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Run Across Haiti Recap: Jalyn's Epic Run

Run Across Haiti Recap: Jalyn's Epic Run

JALYN DEVEREAUX JUST FINISHED HER TRACK & CROSS COUNTRY CAREER AT OHIO DOMINICAN UNIVERSITY. THERE, SHE RAN MOSTLY MIDDLE DISTANCE RACES, SPENT HER SUMMERS AS A COUNSELOR AT THE MYERS RUNNING CAMP, AND PROBABLY NEVER CONSIDERED WHAT IT WOULD BE LIKE TO LITERALLY RUN ACROSS A COUNTRY. THIS WINTER, ALL THAT CHANGED. AS PART OF THE ORGANIZATION KNOWN AS WORK, SHE TOOK PART IN THE FUNDRAISING RACE RUN ACROSS HAITI. HERE, JAYLN SHARES HER EXPERIENCE WITH US.

Day one. Thirty-four miles. Cap-Haïtien to Plaisance. This was the start of the 2018 Run Across Haiti, a fundraiser for the organization, WORK, that helps families in Menelas, Haiti pull themselves out of poverty through dignified jobs and access to healthcare and education. This was also about to be the longest run thus far in my life, a feat I was about to accomplish THREE TIMES during the “race.”

When I was accepted to this run, I had only raced a 6K. I ran my first marathon in January and then capped out my longest run before the event at 30 miles along the Alum Creek Trail. Not going to lie, thinking about running my longest run on day one was pretty freaky. I ended up being all right; I ran solo and we climbed 2000 ft. over the first mountain range. We ran through markets and I got stopped by a family in the mountains and we exchanged names and shook hands. It was tough and pretty hot, but the views and the people were beautiful.

Every morning, we woke up at 3:30 a.m., ate breakfast at 4:00, and started the run at 5:00. This was our way of attempting to beat the heat as much as possible. I gained a running buddy on day two with a lovely girl named Jacquie. We ended up running together for the middle five days, something I truly needed especially on day 4, when we ran 36 miles from Gonaïves to Saint Marc. This was the most miserable of all days: absolutely no shade, temperatures reaching 104oF, and about 13 miles of straight rice paddy fields. It sucked. I’m not sure I would have made it without having Jacquie there to suffer with me.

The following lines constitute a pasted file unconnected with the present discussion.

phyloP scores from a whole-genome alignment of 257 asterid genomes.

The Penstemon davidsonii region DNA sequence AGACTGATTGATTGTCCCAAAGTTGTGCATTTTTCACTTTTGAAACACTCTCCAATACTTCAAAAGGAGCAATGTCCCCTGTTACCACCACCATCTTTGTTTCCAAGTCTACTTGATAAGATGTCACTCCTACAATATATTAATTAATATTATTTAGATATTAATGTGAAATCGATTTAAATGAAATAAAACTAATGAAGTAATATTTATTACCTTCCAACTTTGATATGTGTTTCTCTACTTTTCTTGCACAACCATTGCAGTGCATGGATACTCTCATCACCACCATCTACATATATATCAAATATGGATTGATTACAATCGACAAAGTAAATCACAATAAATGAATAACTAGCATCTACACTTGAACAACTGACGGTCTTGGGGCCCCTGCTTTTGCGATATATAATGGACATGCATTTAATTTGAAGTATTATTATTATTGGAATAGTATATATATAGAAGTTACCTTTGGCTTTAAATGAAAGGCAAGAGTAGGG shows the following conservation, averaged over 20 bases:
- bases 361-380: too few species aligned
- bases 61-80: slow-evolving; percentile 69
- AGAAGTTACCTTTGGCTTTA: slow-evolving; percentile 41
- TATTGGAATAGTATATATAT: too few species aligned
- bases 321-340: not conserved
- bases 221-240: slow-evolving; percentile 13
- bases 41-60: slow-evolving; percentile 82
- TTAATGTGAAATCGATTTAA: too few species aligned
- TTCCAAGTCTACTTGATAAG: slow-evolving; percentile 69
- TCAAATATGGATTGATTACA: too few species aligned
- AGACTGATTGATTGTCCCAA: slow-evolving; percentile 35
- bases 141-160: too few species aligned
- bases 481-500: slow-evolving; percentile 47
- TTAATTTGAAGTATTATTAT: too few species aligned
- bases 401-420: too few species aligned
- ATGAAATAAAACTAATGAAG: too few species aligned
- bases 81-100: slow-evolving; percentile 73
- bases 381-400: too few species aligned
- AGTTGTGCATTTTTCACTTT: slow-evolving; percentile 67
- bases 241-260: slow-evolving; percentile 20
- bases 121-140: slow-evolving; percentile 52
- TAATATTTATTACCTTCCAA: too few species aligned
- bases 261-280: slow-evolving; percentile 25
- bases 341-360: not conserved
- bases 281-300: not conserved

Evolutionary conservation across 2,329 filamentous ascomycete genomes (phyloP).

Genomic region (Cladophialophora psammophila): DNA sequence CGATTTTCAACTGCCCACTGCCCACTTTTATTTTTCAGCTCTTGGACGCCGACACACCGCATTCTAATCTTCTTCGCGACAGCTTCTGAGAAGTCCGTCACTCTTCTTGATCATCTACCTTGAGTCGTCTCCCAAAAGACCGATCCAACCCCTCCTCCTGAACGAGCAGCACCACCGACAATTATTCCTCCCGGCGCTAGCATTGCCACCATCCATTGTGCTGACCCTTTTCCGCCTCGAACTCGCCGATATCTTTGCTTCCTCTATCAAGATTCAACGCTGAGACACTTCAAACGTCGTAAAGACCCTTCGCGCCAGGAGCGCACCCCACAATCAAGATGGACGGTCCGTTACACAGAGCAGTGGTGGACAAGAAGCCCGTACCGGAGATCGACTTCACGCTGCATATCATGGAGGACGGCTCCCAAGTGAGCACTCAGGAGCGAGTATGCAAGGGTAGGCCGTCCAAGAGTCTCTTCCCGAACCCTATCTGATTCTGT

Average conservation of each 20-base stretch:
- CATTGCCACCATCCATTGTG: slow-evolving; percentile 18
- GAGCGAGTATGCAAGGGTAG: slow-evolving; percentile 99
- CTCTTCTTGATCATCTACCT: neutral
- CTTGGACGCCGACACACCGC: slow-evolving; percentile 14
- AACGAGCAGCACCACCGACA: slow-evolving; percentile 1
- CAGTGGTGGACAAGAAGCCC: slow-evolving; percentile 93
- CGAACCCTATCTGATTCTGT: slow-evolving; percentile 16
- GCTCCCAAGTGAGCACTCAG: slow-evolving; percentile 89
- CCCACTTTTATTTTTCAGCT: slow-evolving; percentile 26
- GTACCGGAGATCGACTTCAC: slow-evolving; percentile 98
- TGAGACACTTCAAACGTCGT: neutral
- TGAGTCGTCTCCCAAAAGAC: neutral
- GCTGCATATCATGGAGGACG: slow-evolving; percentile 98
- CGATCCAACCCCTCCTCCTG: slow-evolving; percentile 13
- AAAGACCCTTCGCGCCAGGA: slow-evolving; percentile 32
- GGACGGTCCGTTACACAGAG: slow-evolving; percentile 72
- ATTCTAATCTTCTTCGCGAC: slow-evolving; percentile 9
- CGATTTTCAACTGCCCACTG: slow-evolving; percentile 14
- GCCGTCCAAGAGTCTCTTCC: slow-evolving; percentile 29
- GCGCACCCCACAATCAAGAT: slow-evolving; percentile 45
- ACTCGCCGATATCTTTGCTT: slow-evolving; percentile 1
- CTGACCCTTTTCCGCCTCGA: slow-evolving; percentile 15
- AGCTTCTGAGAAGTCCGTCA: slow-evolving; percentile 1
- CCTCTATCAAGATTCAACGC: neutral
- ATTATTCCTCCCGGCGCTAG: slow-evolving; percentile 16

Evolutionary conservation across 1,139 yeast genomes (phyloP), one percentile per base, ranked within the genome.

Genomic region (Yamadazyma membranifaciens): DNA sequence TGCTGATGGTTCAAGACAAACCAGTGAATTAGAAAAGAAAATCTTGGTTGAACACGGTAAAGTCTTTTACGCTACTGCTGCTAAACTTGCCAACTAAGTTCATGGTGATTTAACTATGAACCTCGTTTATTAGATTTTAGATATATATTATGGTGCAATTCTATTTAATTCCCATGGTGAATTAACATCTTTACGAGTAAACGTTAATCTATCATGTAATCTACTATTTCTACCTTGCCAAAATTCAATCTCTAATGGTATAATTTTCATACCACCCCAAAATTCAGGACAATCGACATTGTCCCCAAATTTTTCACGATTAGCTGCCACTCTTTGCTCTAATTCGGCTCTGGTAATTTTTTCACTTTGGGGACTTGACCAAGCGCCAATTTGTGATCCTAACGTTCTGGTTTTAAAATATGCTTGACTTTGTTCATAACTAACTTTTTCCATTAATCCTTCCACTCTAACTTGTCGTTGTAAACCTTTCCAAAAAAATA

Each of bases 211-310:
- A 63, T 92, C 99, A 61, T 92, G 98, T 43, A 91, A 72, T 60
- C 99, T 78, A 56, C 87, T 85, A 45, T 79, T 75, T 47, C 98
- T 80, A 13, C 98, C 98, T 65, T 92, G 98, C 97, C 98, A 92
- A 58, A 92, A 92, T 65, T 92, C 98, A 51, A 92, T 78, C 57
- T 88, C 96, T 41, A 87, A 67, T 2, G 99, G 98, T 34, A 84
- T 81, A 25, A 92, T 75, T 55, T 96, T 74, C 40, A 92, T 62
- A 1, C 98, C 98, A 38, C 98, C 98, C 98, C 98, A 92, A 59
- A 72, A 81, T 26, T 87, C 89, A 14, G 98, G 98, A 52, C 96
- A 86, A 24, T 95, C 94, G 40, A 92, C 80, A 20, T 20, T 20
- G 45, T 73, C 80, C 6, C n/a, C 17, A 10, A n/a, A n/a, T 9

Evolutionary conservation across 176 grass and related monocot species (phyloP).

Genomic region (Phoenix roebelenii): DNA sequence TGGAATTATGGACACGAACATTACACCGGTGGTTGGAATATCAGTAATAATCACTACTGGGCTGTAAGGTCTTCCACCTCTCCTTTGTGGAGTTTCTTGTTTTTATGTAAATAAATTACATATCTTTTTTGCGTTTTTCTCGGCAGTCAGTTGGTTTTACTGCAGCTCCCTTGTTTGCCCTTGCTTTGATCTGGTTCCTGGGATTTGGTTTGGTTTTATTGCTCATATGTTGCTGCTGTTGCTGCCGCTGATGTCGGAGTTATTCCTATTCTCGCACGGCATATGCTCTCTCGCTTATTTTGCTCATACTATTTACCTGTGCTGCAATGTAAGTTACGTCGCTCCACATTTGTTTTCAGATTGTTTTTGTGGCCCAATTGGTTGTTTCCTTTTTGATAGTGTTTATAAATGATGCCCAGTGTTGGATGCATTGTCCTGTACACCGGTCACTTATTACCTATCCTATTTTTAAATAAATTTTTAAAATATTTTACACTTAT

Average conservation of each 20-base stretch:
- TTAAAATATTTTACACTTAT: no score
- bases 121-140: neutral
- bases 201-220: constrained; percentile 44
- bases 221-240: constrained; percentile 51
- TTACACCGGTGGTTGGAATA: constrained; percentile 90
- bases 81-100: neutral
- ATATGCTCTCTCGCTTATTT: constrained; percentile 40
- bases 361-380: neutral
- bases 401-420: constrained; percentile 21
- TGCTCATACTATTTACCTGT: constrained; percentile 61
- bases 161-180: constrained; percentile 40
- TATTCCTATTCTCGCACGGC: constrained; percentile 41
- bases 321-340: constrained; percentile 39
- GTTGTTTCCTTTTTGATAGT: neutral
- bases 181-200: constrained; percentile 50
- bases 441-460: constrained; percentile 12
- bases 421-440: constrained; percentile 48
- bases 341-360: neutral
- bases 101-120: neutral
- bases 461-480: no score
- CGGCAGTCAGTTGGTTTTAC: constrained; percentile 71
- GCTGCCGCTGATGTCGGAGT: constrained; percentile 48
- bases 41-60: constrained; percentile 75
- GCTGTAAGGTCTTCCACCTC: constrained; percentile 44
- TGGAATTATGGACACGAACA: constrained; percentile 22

At that point, I thought "Never again," but then Haiti has a wonderful way of reeling you back in. On the off day, we drove into Menelas to meet our families and driving through the country, the strange joy it brings me returned. I can’t describe what it is that has grabbed ahold of me. Maybe it’s the bustling, beautiful people, or the smells, all the crazy sounds, random cries from roosters and goats. I’m not sure. I don’t know if I’ll ever know, but something keeps bringing me back. This propelled me through the final two days to finish: 27 miles to Port-au-Prince and 52 into Jacmel.

Somehow, this previous mid-distance runner fell in love with the final run: a double marathon to the finish line. We started at 1:00 a.m. and the first 20 miles or so sucked because I had knee pain and the air quality around Port-au-Prince was rough, but at about mile 23, we began our 4000 ft. ascent and the sun began to rise. This is about where I ended up being alone, but this was also where I fell in love with running all over again. The summit was the most beautiful of the whole week. The people were the friendliest I had ever encountered, kids running with me, everyone smiling and saying hello. The run was magical. Reaching the city was a little stressful, but when I reached the end and ran into the Caribbean Sea, I did it. It was over. I just became the youngest person to run across Haiti.

It’s been 2.5 weeks since the run has ended and I still don’t comprehend what we just accomplished.  Over 200 miles over seven days. We did it for ourselves, but most importantly we did it Pou Ayiti.

There's still time to aid the cause!  Donate here by March 31st to add to this year's Run Across Haiti total.  

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